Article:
Over the following four days; today, Friday, Monday and Tuesday, BlogF1 is being handed over to four excellent writers from the field of Formula One blogging. Each writer has submitted a post comparing the team mates from the top four squads, and having read through them, you are all in for a real treat. First up is Clive Allen from F1 Insight. Clive’s blog has become a real treasure to read with well-thought out and explanatory pieces. I’m not ashamed to say I get excited when I see F1 Insight updates in my feed reader.
Today though, Clive is talking about one of his favourite teams, BMW. Take it away my good man…
Apart from the battle between drivers for the WDC, another contest takes place within the teams: each driver’s fight to be better than his team mate. And it seems to me that the most interesting of the forthcoming struggles will be between the two BMW drivers, Nick Heidfeld and Robert Kubica. They form an excellent pairing, so well matched in their differing abilities that they are very hard to separate.
Often referred to as Quick Nick, the German has been in F1 long enough to be considered an old hand and many deem that he has had his chance and never come up to expectations. It is true, too, that he has not displayed that star quality so evident in drivers like Raikkonen and Alonso. General consensus remains that he is competent yet uninspired, quick but without that something extra needed to be a champion.
Yet Nick does have something that is easily overlooked. I was listening to a recent podcast from Formula 1 Blog and the presenters, partially in jest, really nailed that extra quality that Nick possesses; they decided he was the driver they would least like to meet down a dark alley one night, in spite of his mere 5′ 5″ height. Strangely, that says it all about Heidfeld – his quietness gives a hint of the fierce determination that resides within.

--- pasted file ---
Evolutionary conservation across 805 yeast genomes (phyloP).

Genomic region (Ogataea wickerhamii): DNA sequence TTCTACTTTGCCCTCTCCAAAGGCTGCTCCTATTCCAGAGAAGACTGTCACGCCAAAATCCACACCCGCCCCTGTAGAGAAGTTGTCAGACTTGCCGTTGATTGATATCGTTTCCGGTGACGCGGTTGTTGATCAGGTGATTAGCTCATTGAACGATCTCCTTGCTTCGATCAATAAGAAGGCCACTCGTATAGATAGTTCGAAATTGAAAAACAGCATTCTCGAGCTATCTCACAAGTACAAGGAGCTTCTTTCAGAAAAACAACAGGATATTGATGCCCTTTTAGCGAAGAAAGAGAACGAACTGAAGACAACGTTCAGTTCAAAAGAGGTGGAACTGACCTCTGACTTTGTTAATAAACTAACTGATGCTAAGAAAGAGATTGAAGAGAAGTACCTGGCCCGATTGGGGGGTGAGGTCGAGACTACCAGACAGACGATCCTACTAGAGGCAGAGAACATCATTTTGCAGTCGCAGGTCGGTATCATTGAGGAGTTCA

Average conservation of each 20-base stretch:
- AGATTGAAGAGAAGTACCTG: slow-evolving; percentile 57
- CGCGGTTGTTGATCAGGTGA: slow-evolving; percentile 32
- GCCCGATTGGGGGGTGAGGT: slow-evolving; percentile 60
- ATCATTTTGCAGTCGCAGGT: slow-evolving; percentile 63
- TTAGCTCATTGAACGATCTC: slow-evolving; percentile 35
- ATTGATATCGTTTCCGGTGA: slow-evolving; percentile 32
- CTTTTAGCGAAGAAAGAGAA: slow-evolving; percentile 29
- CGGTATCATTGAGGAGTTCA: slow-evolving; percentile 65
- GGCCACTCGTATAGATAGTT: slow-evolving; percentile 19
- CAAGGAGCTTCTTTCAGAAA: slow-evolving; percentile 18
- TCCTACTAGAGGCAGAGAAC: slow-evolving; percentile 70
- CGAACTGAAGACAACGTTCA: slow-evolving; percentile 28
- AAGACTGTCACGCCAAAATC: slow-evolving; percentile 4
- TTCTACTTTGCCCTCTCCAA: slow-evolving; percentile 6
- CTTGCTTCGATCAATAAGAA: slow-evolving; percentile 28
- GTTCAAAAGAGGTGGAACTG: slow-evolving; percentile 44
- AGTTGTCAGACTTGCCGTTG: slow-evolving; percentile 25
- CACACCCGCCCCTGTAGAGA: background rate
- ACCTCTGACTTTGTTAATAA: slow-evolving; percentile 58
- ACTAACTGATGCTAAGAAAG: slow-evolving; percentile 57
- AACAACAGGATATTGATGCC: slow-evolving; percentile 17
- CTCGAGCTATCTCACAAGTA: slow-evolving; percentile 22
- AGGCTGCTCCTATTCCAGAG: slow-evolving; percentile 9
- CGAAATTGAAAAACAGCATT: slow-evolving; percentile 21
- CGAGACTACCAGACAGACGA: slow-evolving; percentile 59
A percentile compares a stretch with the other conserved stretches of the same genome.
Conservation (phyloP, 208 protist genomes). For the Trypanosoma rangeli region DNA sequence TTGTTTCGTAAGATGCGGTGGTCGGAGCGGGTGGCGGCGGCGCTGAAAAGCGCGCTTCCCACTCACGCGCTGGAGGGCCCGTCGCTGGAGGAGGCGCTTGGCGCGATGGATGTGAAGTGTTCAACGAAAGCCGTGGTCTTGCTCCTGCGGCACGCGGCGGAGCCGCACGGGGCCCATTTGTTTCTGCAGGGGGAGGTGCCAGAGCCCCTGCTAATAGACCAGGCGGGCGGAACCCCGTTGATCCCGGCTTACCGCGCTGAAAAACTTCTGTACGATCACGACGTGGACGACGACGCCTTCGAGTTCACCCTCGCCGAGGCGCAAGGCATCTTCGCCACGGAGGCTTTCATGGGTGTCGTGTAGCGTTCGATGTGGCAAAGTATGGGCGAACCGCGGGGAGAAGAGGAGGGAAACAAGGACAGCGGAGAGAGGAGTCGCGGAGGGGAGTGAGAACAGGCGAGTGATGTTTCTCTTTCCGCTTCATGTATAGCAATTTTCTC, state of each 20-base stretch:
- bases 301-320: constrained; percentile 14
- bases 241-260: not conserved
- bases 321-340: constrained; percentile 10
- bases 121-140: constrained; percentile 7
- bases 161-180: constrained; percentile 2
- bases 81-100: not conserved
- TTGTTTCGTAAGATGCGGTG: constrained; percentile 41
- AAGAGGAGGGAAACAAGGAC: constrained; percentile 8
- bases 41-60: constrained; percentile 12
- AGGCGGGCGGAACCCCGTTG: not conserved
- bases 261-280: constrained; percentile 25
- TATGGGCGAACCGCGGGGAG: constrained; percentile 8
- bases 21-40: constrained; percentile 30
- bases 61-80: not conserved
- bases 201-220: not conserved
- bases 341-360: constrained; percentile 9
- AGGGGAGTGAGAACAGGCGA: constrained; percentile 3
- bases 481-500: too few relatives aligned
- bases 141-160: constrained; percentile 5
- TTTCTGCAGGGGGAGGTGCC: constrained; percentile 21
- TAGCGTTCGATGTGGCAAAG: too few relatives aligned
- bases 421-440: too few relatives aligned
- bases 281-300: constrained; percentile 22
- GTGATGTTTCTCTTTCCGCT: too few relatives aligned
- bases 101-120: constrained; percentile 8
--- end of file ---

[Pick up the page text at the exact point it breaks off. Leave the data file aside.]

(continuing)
With Robert Kubica in the second BMW, Nick needs every ounce of his resolve to stay ahead. The Pole arrived in F1 with a bang, scoring a point on his first outing and grabbing third spot in the Italian GP of 2006. He seemed to be a very bright prospect for BMW in the following season as a result.
After a slow start and a horrendous crash in the Canadian GP, Robert began to pay off on those expectations and, by the end of the year, he was matching Nick for pace. In testing during the winter break, he has been consistently setting the quickest BMW times and it looks once again as though he will carry this over into the coming season.
And I will admit that Robert makes me fear for my prediction of Heidfeld for 2008 champion. But I console myself with this thought: Kubica has always looked very quick in testing. Throughout 2006, he was so often at the top of the time sheets that it made perfect sense for Mario Theissen to give him a few races in Villeneuve’s car. But his race performance is not quite so convincing. It may be that Robert has a lot to learn before he can convert his testing speed into race positions.
It’s a slim hope for me, however. Robert learned a lot in his first season and can only get better. He seems to have come to terms with the problems of the F1.08 faster than his team mate and so may start the early races with a lead on Nick. But I will stick by my original guess and must therefore say that Nick’s experience and determination will see him through another year of scoring more points than Kubica. After that, it’s most likely that the Pole will gain the upper hand.
Whatever happens, this BMW pairing promises to be the fiercest and most interesting of all the team mate battles. Hamilton/Kovalainen could be close, Alonso/Piquet may have potential for fireworks, but the most likely outcome for both pairings is that a number one will swiftly emerge. With Heidfeld/Kubica the struggle will last all year and the final outcome is very difficult to call. They won’t push each other off but, at the same time, you can bet they will not be doing each other any favours!
Clive writes for F1 Insight.